(J. M. W. Turner, Tenth Plague of Egypt: Tate Britain)
I’ve seen several reading lists of pandemic- or virus-related books lately, some of the titles familiar to me, if not already sitting in the pile on the nearby chest of drawers: Defoe’s Journal of the Plague Year, Boccaccio’s Decameron, a couple of books by John Christopher, Katherine Anne Porter’s ‘Pale Horse, Pale Rider’, written in the 1930s—she herself, hospitalised with Spanish flu in the 1918-19 pandemic, had almost died—and, of course, Camus’ The Plague. They’re ready and waiting just in case I want to read all about it – again.
I haven’t done so yet. I know a lot of people have found it hard to concentrate on reading in the current circumstances. I don’t have that exact problem but I am reading pretty erratically, dipping into things, sampling anthologies, drifting onto other things, attention or stamina flagging too quickly. And, in the course of that grazing, I’ve stumbled over a striking number of instances of plague or reminders of things I’ve come across before.
I did remember that the Black Death ‘came in a ship through the Dorset port of Melcombe Regis’, on 24 June 1348—which seems remarkably precise—and I’d recently come across Llewellyn Powys’ remark, in ‘A Montacute Field’, that my current home, Bristol, ‘was in the fourteenth century the second city of England, and, with the exception perhaps of Norwich, it became more plague-stricken than any other town of the realm.’ I also knew that Michel de Montaigne, who began a four-year term as Mayor of Bordeaux in 1581, ‘escaped the plague, which killed nearly half the inhabitants of the city.’
Then, a couple of weeks ago, turning the pages of a history of Tudor England, I found: ‘In 1485 a new and terrifying epidemic had swept through England, and only England. This was the sweating sickness; sudor Anglicus, the “English sweat”.’
The sixteenth century’s sufferings are generally better-known, probably because of Mr Shakespeare in the later part of it. Not that the earlier part was all gas and gingerbread. ‘The years 1527 and 1528’, Alexandra Harris writes, ‘were the wettest anyone could remember, with sodden spring fields jeopardizing crops and breeding illness. The sweating sickness arrived in the summers, apparently unleashed by the warmth; it reached epidemic proportions in 1528, inflicting hellish microclimates on its victims in their final hours.’
‘If not technically endemic,’ Susan Brigden notes, ‘plague was recurrent in Tudor England’. Certainly, in Maggie O’Farrell’s new novel, Hamnet, plague is tragically central to the family of a literary man working in the London playhouses while they remain in Stratford-on-Avon. ‘For the pestilence to reach Warwickshire, England, in the summer of 1596, two events need to occur in the lives of two separate people, and then these people need to meet.’ They did. They do.
But I’ve also been dipping into an anthology of English ghost stories – and here was Arthur Gray, in ‘The True History of Anthony Ffryar’: ‘The summer of 1551 was a sad time in Cambridge. It was marked by a more than usually fatal outbreak of the epidemic called “the sweat”, when, as Fuller says, “patients ended or mended in twenty-four hours.”’ A little further on and Edith Wharton’s ‘Mr Jones’ has a plaque appended to a sarcophagus in a country chapel, ‘“Born on May 1st, 1790, perished of the plague at Aleppo in 1828.”’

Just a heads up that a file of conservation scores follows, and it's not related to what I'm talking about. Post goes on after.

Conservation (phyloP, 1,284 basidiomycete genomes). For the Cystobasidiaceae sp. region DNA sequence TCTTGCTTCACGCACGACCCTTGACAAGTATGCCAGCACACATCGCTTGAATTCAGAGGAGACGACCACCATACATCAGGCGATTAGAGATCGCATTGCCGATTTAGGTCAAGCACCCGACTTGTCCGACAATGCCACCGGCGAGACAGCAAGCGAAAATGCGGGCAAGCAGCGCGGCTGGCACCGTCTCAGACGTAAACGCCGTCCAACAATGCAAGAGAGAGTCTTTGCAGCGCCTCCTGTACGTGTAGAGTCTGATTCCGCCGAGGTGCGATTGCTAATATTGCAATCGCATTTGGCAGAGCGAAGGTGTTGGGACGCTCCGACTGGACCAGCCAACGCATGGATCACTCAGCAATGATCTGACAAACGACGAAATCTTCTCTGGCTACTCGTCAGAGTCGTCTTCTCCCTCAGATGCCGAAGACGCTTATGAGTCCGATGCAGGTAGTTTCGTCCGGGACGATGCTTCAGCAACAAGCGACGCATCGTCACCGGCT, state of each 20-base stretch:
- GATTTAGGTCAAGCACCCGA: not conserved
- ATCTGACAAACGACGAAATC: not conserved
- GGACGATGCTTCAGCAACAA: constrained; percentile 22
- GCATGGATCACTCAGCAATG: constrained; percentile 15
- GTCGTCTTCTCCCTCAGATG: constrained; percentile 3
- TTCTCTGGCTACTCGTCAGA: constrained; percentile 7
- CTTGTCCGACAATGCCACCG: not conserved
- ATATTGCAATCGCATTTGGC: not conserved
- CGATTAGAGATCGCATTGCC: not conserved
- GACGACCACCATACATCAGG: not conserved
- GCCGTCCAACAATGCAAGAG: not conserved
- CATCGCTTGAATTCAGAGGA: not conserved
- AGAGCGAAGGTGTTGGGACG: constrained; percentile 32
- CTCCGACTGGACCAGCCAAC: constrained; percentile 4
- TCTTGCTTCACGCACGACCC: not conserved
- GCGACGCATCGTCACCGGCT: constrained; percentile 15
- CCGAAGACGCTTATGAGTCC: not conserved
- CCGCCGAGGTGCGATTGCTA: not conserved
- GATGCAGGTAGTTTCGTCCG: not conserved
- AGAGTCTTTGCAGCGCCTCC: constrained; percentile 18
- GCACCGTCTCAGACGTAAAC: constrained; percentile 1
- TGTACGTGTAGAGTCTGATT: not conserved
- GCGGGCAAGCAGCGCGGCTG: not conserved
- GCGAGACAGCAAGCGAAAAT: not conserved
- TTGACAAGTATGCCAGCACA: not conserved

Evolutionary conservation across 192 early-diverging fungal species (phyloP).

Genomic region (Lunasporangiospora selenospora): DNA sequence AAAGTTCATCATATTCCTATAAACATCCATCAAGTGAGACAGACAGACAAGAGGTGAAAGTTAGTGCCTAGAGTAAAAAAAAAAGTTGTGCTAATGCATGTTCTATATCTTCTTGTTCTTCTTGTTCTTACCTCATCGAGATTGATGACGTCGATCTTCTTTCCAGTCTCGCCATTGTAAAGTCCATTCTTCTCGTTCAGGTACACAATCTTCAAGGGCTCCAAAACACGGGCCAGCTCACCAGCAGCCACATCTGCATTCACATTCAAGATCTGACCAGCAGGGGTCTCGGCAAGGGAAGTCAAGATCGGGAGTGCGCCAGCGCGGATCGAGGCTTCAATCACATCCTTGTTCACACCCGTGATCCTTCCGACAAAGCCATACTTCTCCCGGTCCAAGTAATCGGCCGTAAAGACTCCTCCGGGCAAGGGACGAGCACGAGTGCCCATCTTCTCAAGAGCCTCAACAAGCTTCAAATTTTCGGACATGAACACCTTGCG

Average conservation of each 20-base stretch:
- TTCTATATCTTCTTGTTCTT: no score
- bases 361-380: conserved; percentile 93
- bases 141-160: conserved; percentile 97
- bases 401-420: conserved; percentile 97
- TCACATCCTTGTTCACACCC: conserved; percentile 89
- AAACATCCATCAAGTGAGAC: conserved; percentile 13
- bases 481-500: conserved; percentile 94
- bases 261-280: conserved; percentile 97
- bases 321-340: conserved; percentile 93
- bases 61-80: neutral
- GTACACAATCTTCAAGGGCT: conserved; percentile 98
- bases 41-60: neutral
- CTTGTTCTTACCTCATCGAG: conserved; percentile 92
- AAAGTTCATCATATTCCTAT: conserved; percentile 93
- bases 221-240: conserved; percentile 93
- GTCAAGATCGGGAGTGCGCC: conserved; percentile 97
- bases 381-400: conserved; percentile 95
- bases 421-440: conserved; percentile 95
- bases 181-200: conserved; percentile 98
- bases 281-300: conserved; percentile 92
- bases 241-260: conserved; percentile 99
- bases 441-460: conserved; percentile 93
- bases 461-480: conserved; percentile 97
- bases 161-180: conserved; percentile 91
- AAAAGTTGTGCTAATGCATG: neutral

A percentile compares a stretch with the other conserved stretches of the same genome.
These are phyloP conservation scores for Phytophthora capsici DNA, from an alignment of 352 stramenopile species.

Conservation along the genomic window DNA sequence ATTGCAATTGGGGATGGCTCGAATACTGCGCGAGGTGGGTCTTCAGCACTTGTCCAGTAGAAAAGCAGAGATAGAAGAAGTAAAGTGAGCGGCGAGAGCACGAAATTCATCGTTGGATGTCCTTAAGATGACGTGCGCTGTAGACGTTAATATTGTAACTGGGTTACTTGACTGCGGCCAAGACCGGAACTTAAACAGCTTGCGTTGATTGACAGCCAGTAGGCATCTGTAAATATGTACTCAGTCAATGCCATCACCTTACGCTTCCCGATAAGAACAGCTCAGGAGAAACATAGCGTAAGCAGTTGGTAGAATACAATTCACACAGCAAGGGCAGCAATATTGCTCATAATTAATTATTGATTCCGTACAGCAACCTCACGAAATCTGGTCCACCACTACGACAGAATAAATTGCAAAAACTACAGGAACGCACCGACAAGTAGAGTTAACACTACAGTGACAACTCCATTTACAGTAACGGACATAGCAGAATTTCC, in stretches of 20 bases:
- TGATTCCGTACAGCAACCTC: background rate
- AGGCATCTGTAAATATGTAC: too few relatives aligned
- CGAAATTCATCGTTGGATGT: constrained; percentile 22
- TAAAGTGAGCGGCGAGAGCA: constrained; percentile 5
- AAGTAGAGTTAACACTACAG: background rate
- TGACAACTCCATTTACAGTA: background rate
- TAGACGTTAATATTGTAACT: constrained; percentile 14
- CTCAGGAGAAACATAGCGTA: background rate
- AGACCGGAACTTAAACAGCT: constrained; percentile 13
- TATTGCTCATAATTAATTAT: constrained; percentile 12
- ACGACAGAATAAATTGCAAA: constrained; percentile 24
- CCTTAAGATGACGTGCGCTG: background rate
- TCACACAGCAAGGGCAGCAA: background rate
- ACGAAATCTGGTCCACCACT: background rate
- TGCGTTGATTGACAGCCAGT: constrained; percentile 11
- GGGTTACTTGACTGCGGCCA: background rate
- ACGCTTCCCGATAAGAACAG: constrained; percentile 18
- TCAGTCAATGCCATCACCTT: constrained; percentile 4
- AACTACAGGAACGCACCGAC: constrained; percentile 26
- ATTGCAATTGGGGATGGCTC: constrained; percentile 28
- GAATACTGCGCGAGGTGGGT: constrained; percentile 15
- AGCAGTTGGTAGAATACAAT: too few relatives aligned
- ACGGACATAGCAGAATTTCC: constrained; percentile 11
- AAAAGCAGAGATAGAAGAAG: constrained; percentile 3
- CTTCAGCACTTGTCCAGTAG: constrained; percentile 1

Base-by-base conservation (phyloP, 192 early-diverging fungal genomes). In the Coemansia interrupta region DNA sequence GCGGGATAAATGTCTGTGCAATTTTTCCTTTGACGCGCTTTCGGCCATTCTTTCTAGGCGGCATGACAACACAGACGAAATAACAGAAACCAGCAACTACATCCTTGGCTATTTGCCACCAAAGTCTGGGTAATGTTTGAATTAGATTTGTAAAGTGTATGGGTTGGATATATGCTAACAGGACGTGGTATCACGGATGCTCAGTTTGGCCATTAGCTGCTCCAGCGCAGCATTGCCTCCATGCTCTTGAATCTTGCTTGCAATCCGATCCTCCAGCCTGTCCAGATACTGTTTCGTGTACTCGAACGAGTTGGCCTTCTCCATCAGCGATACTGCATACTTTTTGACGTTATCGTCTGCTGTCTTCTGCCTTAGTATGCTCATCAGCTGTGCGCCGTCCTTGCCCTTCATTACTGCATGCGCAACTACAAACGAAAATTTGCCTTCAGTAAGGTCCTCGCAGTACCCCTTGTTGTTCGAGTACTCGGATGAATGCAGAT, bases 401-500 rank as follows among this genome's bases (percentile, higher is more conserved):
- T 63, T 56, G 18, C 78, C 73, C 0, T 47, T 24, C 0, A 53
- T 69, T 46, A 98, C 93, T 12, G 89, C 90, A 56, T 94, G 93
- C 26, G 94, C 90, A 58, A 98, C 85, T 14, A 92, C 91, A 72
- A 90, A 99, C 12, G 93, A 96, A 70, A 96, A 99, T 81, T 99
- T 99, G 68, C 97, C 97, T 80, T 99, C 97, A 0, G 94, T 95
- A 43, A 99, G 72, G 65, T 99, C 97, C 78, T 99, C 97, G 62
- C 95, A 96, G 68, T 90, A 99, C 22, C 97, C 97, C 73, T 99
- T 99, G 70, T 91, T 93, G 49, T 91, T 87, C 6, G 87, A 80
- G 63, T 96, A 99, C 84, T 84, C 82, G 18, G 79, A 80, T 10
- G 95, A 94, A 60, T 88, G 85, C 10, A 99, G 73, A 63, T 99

One more: R. H. Mottram’s Geoffrey Skene who, arriving at Dunkirk, ‘enquired for Uncle. It took him all the afternoon. By accident he heard that he was in that Canadian hospital on the dunes where hundreds lay, stricken by influenza, while they waited for the boat to take them home.’
If the virus is everywhere in the world now, viruses have been just about everywhere in literature too, an element in a great many people’s history and in many writers’ real and imagined nightmares. As the current English government eases the lockdown—very prematurely, in many people’s view—I notice this in Samuel Pepys’ diary: ‘Then comes Mr Caesar, my boy’s lute-master, whom I have not seen since the plague before, but he hath been in Westminster all this while very well – and tells me how, in the heighth of it, how bold people there were to go in sport to one another’s burials. And in spite to well people, would breathe in the faces (out of their windows) of well people going by.’ Something unpleasantly familiar there.
So end with Flannery O’Connor, writing to Elizabeth Bishop, 1 June 1958.’We went to Europe and I lived through it but my capacity for staying at home has now been perfected, sealed & is going to last me the rest of my life.’
You may be on to something there, Ms O’Connor.
 Michael Wood, In Search of England (London: Viking, 1999), 239.
 A Baker’s Dozen, with an introduction by John Cowper Powys and decorations by Gertrude Mary Powys (1941; London: Village Press, 1974), 86.
 Stuart Hampshire, introduction to Montaigne’s The Complete Works: Essays, Travel Journal, Letters, translated by Donald Frame (New York: Everyman, 2003), xvi.
 Susan Brigden, New Worlds, Lost Worlds: The Rule of the Tudors (London: Allen Lane, 2000), 26.
 Alexandra Harris, Weatherland: Writers and Artists Under English Skies (London: Thames & Hudson, 2015), 90.
 Brigden, New Worlds, 298.
 Maggie O’Farrell, Hamnet (London: Tinder Press, 2020), 166.
 The Oxford Book of English Ghost Stories, edited by Michael Cox and R. A. Gilbert (Oxford: Oxford University Press, 2002), 278, 355.
 R. H. Mottram, The Spanish Farm Trilogy (London: Chatto and Windus, 1927), 547.
 Samuel Pepys, entry for 12 February 1666, in The Shorter Pepys, edited by Robert Latham (Harmondsworth: Penguin Books, 1993), 582-583.
 Flannery O’Connor, Collected Works, edited by Sally Fitzgerald (New York: Library of America, 1988), 1073.